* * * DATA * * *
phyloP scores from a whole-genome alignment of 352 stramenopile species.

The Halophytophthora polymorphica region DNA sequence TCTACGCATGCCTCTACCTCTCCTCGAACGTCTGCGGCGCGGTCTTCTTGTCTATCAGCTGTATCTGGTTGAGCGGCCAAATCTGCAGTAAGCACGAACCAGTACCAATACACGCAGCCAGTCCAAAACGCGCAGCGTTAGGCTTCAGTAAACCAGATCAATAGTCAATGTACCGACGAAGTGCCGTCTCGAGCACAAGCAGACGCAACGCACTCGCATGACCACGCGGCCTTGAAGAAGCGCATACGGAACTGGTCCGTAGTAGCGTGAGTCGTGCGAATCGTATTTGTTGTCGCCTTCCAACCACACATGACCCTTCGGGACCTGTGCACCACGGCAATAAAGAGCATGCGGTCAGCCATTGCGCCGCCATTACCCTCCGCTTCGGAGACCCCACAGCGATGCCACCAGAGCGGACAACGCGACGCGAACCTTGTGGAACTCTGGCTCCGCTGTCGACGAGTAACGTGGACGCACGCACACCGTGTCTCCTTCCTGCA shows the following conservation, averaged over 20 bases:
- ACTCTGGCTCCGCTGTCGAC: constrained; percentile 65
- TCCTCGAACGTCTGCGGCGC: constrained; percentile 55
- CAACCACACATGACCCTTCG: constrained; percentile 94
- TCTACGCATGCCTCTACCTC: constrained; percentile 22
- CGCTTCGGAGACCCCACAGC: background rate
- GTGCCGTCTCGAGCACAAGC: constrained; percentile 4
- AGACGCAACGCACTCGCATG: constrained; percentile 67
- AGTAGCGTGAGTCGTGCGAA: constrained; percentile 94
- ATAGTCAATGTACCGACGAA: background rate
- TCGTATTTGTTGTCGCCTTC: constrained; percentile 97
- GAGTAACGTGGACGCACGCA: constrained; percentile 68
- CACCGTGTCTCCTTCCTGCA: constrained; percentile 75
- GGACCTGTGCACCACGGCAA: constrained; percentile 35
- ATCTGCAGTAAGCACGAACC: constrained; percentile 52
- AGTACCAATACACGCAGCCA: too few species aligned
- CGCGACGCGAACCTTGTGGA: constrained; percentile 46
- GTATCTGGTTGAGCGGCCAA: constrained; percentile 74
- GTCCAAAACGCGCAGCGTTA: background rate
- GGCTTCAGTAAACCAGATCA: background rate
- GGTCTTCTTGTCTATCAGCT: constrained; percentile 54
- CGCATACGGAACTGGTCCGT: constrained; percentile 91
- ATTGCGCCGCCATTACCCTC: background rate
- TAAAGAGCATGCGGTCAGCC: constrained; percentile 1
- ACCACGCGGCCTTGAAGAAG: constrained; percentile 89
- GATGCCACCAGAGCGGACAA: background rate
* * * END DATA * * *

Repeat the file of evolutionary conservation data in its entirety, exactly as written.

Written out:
phyloP scores from a whole-genome alignment of 352 stramenopile species.

The Halophytophthora polymorphica region DNA sequence TCTACGCATGCCTCTACCTCTCCTCGAACGTCTGCGGCGCGGTCTTCTTGTCTATCAGCTGTATCTGGTTGAGCGGCCAAATCTGCAGTAAGCACGAACCAGTACCAATACACGCAGCCAGTCCAAAACGCGCAGCGTTAGGCTTCAGTAAACCAGATCAATAGTCAATGTACCGACGAAGTGCCGTCTCGAGCACAAGCAGACGCAACGCACTCGCATGACCACGCGGCCTTGAAGAAGCGCATACGGAACTGGTCCGTAGTAGCGTGAGTCGTGCGAATCGTATTTGTTGTCGCCTTCCAACCACACATGACCCTTCGGGACCTGTGCACCACGGCAATAAAGAGCATGCGGTCAGCCATTGCGCCGCCATTACCCTCCGCTTCGGAGACCCCACAGCGATGCCACCAGAGCGGACAACGCGACGCGAACCTTGTGGAACTCTGGCTCCGCTGTCGACGAGTAACGTGGACGCACGCACACCGTGTCTCCTTCCTGCA shows the following conservation, averaged over 20 bases:
- ACTCTGGCTCCGCTGTCGAC: constrained; percentile 65
- TCCTCGAACGTCTGCGGCGC: constrained; percentile 55
- CAACCACACATGACCCTTCG: constrained; percentile 94
- TCTACGCATGCCTCTACCTC: constrained; percentile 22
- CGCTTCGGAGACCCCACAGC: background rate
- GTGCCGTCTCGAGCACAAGC: constrained; percentile 4
- AGACGCAACGCACTCGCATG: constrained; percentile 67
- AGTAGCGTGAGTCGTGCGAA: constrained; percentile 94
- ATAGTCAATGTACCGACGAA: background rate
- TCGTATTTGTTGTCGCCTTC: constrained; percentile 97
- GAGTAACGTGGACGCACGCA: constrained; percentile 68
- CACCGTGTCTCCTTCCTGCA: constrained; percentile 75
- GGACCTGTGCACCACGGCAA: constrained; percentile 35
- ATCTGCAGTAAGCACGAACC: constrained; percentile 52
- AGTACCAATACACGCAGCCA: too few species aligned
- CGCGACGCGAACCTTGTGGA: constrained; percentile 46
- GTATCTGGTTGAGCGGCCAA: constrained; percentile 74
- GTCCAAAACGCGCAGCGTTA: background rate
- GGCTTCAGTAAACCAGATCA: background rate
- GGTCTTCTTGTCTATCAGCT: constrained; percentile 54
- CGCATACGGAACTGGTCCGT: constrained; percentile 91
- ATTGCGCCGCCATTACCCTC: background rate
- TAAAGAGCATGCGGTCAGCC: constrained; percentile 1
- ACCACGCGGCCTTGAAGAAG: constrained; percentile 89
- GATGCCACCAGAGCGGACAA: background rate